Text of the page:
Peter Njonjo
Home African CEOs Interviews Visionaries How Peter Njonjo’s Failure in Banana Export Business Led to the Establishment of Multi-million Dollar Twiga Foods
Visionaries - August 10, 2022

How Peter Njonjo’s Failure in Banana Export Business Led to the Establishment of Multi-million Dollar Twiga Foods

According to reports, consumers in America spend just over 6.2% of their disposable income on food, while in the European Union, it is between 13%. But here in Africa, the average household budget for food is between 50% to 60% of their disposable income.

This has put a lot of pressure on African consumers to earn more to satisfy their basic needs. Sadly, while food production is a big problem on the continent, the lack of an efficient supply chain mechanism is the bigger problem. The result is that a lot of what is produced on farms across the continent ends up being wasted, and the ones that make it to the market attract a high price tag.

Peter Njonjo Business Failure

This realisation gave birth to what is now known as Twiga Foods in Kenya, a B2B food distribution company using technology to simplify the supply chain between fresh food producers, FMCG manufacturers and retailers, and cutting out many intermediaries that contribute to the high cost of food.

Twiga is one of the few African tech startups that have secured the best funding. In 2017, it raised US$10.3 million in Series A funding. The startup got an additional US$10 million in 2018, US$34.75 million in 2019, US$29.4 million in 2020 and US$50 million Series C round in 2021.

Explaining how the company was formed some years ago, Peter Njonjo, a former Coca-Cola executive, said it was at a point he decided to venture into banana export to the Middle East. His feasibility studies showed a huge export market for bananas in the Middle East.

After making the initial contacts and making orders for the banana in preparation for export, Peter and his business partner Grant Brooke encountered a major problem which led to the failure of the business.

“We thought it would be very easy to put everything together, but sadly, we couldn’t export a single container,” Peter recounts. The pair found the local food industry lacking. The farmers couldn’t offer any traceability, there was no record-keeping, and agricultural practices were substandard – if they were present at all.

“Everything was super informal. People didn’t even know the types of varieties they were growing,” Peter says. Confronted with this reality and burdened with seemingly worthless stock, a decision was made to pivot,” he explained in disappointment.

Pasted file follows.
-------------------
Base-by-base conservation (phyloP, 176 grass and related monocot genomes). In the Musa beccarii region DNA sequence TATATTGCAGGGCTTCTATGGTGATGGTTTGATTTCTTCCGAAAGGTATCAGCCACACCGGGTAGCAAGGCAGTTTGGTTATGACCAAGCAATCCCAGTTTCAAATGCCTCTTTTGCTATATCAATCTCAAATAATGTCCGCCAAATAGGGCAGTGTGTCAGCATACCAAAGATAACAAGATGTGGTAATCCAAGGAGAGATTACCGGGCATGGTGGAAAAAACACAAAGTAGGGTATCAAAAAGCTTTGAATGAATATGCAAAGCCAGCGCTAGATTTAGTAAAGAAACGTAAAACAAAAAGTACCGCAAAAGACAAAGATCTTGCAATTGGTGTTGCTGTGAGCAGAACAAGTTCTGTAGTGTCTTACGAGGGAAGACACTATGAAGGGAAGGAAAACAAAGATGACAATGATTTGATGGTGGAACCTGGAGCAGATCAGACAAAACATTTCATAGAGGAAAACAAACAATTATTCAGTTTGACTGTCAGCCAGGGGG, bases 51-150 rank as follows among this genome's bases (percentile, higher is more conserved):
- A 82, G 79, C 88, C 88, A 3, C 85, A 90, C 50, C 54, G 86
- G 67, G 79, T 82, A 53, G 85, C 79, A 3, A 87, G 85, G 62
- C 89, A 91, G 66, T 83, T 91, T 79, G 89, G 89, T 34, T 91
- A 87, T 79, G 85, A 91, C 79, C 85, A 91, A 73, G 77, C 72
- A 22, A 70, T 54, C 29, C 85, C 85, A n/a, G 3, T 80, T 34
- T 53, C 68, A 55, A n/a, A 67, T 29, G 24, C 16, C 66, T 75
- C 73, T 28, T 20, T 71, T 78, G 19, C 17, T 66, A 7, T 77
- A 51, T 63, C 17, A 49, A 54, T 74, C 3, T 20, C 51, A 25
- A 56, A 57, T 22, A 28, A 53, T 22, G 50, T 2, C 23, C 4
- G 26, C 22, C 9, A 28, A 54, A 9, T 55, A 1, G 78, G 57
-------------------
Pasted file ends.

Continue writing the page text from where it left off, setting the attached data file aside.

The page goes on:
Fragmented Retail Food Market in Africa

Encountering disappointment was a frustrating experience for Peter and Grant, but they did not allow their experience to stop them; rather it became a springboard for success.

Seeing they could no longer export the loads of bananas they ordered, the duo decided to sell the products in the local markets from the boots of their cars in a bid to cut their losses.

In the course of doing that, they were confronted with another problem – the retail market was so badly fragmented; this retail fragmentation made the food selling business more clumsy and less profitable.

To put this in proper perspective, the entire Europe food market is controlled by about ten big retailers. But in a city like Nairobi, one could count no less than 180 retailers.

Realistically, this led to a lot of inefficiencies in the supply chain architecture and, of course, massive wastage.

Another important discovery that the partners made was that by cutting off the wholesale market, they significantly increased their chances of making a profit from the sales of the bananas. So rather than recording losses, they actually made a profit. It was a major eye-opening moment for them.

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How Twiga Foods was founded

This discovery was indeed the beginning of a new journey. “I couldn’t believe that the pricing at retail was higher than the wholesale market to the point that by bypassing wholesale, we could sell at a profit,” he explains.

“That’s what led us to understand why Africans in urban cities are spending a fortune on food in this day and age.” This realisation also led to the formation of Twiga Foods, a business-to-business food distribution platform based in Kenya.

Socio-economic changes start with food

Twiga Foods aims to organise the supply chain in Africa’s food industry to align with global best prices and ensure affordable prices for consumers. This is done by sourcing fresh foods from the farmers and delivering them directly to the retail market at a fair price.

Peter’s conviction about his line of business is rooted in the fact that the greater social and economic changes in Africa begin with food.

“But if you produce food efficiently, you can significantly reduce the amount of money being spent on food; money that’s then available to be spent in other sectors of the economy.”

Partnership with Goldman Sach

For several years, Twiga Foods has stayed focused on its objectives of providing fresh foods to households in Kenya and growth has come as a result. Every month the company serves 50,000 retailers.

The company, which now boasts 700 employees, supports over 800 farmers. “That’s a testament that we’ve managed to find a model that works in terms of recruiting and retaining customers,” he says.

Twiga has also signed major partnership deals with global brands like Backers and Goldman Sach to the tune of $60million.

Experts believe that if the company sustains its growth projection, it is on track for a $1 billion valuation in 2025.

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